The mobilization of political groups during the interwar years saw a battle waged for ‘the people’ of France. Rivals claimed to represent the popular will, lending their programme and their action a veneer of popular legitimacy.
The polarization of French politics following the nationalist riot of 6 February 1934 intensified this struggle to speak for the people. For conservatives, the demonstration of February was made on behalf of France. Perfume magnate and right-wing financier François Coty claimed that ‘Indignant France protested’ that night.[i] Polemicist Henri Béraud agreed: the ‘Stavisky bomb’ had reawakened the whole French people.[ii] The right thus framed the riot as a Parisian expression on behalf of the nation. Yet the left, too, attempted to claim Paris and the provinces for itself. According to this interpretation, a fascist and reactionary minority had attempted to overthrow the regime. Writing in the Radical newspaper, La République, Paul Bouillon condemned the ‘counter-truth’ that the ‘near totality’ of Parisians had demonstrated.[iii] In Notre Temps, Jean Luchaire refused to see the riot as expression of ‘spontaneous popular indignation’. It had been ‘carefully prepared’ by a minority against the will of ‘the republican [provinces].’[iv] For the left-wing parties, it was the working-class demonstration on 12 February, held in response to the ‘fascist coup’ of the sixth, that truly represented France. On that day, ‘Worker Paris’ had taken to the streets in defence of the Republic. This represented the true ‘popular mobilization of the Nation’.[vii]
One might assume that the very seriousness of the February 1934 crisis prompted such a reaction. After all, it seemed to both sides that the future of the nation was at stake. Yet it was standard practice for political groups to lay claim to popular support following even minor violent incidents. Usually, the partisan press referred to the ‘indignation’ of local populations at the conduct of a rival, while townspeople and villagers expressed their approval of such and such a party. Police sources rarely hint at the reaction of the public to violence; officers were more concerned with establishing the facts of an incident. Of course, police commented on the number of people involved but their motivations remain hidden. At times we can distinguish between a hard-core of demonstrators and those who were apparently less committed: at Limoges in November 1935, for example, when left-wingers fought with the extreme right-wing Croix de Feu, persistent rain reduced the number of antifascist protesters from an estimated 2000 to about 300.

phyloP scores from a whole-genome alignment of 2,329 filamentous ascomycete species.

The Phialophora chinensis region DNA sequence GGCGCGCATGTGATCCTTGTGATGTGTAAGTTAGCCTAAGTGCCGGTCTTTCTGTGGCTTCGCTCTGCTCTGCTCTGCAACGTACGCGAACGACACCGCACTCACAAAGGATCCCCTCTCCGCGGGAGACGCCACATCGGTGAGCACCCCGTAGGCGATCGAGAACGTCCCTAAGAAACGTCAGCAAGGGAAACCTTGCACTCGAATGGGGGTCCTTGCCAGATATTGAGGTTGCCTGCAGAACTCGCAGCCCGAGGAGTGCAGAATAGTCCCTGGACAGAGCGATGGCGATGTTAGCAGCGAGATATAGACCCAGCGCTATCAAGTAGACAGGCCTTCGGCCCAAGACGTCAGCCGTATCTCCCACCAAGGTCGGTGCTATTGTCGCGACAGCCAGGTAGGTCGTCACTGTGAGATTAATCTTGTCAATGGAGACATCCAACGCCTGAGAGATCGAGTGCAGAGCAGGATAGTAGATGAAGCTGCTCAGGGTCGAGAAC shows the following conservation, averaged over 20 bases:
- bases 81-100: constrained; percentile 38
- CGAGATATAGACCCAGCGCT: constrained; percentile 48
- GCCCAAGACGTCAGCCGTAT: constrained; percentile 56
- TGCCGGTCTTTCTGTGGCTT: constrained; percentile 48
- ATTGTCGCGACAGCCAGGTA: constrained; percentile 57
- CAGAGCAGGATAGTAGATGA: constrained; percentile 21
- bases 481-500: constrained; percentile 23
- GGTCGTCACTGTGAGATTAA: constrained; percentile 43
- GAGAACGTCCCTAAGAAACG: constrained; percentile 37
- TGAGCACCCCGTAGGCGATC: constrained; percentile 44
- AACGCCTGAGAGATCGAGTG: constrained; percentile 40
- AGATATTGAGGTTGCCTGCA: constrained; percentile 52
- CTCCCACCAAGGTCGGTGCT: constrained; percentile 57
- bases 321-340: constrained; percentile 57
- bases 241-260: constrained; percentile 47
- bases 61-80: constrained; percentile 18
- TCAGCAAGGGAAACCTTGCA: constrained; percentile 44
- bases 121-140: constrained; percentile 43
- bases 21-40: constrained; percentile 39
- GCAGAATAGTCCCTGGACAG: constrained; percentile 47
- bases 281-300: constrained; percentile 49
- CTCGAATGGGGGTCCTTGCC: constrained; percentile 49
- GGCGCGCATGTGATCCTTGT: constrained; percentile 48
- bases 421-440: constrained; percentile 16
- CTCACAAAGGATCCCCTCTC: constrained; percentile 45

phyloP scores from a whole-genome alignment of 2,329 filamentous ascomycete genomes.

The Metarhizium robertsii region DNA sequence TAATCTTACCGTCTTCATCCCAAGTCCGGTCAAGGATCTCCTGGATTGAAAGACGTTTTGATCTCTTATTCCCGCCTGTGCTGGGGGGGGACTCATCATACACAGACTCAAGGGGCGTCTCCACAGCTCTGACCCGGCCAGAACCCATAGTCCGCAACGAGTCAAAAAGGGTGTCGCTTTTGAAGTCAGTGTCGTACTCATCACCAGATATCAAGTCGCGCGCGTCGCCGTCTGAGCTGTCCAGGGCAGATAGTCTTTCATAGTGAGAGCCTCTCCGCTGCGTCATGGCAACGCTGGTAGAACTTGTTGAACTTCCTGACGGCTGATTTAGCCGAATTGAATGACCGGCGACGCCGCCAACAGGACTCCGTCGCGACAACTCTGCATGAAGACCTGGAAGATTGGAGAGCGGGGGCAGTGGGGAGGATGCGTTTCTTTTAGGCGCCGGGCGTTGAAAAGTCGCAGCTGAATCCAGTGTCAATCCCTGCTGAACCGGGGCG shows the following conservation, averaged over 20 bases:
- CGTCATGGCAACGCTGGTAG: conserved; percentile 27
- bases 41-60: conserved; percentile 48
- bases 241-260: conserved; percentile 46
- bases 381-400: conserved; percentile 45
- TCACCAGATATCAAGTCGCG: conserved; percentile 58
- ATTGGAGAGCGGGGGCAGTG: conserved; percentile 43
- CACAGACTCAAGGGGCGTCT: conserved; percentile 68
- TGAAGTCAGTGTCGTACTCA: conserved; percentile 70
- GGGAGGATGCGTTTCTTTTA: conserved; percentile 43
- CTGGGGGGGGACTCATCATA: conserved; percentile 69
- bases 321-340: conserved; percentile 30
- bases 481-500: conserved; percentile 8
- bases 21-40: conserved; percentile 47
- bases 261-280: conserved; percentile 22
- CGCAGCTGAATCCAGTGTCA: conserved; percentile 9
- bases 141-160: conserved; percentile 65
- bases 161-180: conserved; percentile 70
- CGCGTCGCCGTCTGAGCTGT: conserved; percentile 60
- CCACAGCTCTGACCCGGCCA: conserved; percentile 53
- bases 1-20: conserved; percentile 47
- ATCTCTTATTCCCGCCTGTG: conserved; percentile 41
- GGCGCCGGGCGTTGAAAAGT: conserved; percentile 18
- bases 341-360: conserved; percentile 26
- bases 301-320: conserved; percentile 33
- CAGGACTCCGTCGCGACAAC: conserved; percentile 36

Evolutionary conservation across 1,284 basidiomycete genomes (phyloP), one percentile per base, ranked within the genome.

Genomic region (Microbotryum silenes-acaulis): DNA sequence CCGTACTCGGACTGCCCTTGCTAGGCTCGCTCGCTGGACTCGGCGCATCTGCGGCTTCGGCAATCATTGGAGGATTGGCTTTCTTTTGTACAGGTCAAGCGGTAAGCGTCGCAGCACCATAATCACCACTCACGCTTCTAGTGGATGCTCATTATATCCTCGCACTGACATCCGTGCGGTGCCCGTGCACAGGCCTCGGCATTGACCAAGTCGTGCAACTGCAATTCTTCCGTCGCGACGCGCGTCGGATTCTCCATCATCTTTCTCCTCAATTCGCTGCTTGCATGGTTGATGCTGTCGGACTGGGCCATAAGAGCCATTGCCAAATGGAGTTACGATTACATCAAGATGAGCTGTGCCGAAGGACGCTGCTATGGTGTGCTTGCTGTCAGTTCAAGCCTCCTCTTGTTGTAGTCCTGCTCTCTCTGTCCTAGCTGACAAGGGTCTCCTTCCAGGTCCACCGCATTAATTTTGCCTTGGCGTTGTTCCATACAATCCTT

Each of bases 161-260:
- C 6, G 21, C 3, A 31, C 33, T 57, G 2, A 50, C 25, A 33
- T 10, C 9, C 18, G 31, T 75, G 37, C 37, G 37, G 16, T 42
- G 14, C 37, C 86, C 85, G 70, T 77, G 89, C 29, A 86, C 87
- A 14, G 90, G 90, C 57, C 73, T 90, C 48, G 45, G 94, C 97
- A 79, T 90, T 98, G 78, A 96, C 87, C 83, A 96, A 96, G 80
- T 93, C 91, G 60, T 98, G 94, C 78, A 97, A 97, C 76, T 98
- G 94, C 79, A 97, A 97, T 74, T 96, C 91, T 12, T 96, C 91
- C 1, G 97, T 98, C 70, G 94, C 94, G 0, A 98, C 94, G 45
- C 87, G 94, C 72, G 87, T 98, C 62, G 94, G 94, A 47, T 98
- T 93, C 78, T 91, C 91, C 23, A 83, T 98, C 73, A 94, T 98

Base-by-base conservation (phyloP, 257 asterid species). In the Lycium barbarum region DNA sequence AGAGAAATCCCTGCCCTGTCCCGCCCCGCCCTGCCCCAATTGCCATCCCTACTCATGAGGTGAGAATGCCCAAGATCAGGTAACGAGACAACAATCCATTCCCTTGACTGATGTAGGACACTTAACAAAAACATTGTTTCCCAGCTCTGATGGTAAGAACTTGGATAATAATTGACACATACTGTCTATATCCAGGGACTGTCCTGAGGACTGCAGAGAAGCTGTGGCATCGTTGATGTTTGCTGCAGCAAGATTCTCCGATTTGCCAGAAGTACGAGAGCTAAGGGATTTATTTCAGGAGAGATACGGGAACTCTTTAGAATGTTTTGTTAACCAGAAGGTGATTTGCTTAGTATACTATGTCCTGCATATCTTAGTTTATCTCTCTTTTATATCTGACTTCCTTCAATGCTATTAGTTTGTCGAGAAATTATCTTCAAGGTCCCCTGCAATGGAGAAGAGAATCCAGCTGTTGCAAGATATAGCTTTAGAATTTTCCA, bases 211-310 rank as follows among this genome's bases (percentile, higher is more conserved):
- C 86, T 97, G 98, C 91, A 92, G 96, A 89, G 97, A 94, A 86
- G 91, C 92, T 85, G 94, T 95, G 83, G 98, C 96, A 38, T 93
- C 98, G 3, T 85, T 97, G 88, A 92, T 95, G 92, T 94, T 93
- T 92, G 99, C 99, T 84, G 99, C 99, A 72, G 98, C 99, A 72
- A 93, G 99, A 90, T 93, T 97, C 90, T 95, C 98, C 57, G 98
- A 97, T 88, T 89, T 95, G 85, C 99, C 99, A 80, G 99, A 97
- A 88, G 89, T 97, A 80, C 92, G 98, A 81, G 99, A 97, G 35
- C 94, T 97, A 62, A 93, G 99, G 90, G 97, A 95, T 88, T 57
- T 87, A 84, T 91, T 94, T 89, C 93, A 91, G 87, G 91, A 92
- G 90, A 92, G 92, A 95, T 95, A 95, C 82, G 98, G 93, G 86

A different portrayal of public reaction to political violence may be found in Paul Nizan’s 1935 novel Le Cheval de Troie. Set in the town of Villefranche, the novel concerns a league meeting and the violence that followed it; young leaguers scuffled with local workers, before police intervened with customary brutality. Nizan, a left-wing author, does not reproduce the usual line of ‘popular indignation’; far from it. While local antifascist activists are outraged that a league meeting should be taking place in their town, the inhabitants of Villefranche are excited:
‘From peaceful corners of the town, they rushed toward the blistering spectacle that was happening between the cathedral and the theatre, they said to each other secretly: “Let’s hope that we haven’t arrived too late, let them still be fighting”. There were people who supported the workers, others were on the side of the police, and others expressed no preference: it was like a sport match. Nearly everyone was nervous: they ran towards all this politics like they would have run toward a great fire: in such towns, there is not one inhabitant who doesn’t live in hope of a fire, an explosion, a crime… The people [went to the scene] as if to a festival.’
[i] L’Ami du Peuple,13 February 1934.
[ii] Henri Béraud, Pavés Rouges. (Paris : Les Éditions de France, 1934).
[vii] Le Populaire, 13 February 1934; L’Humanité, 12 February 1934.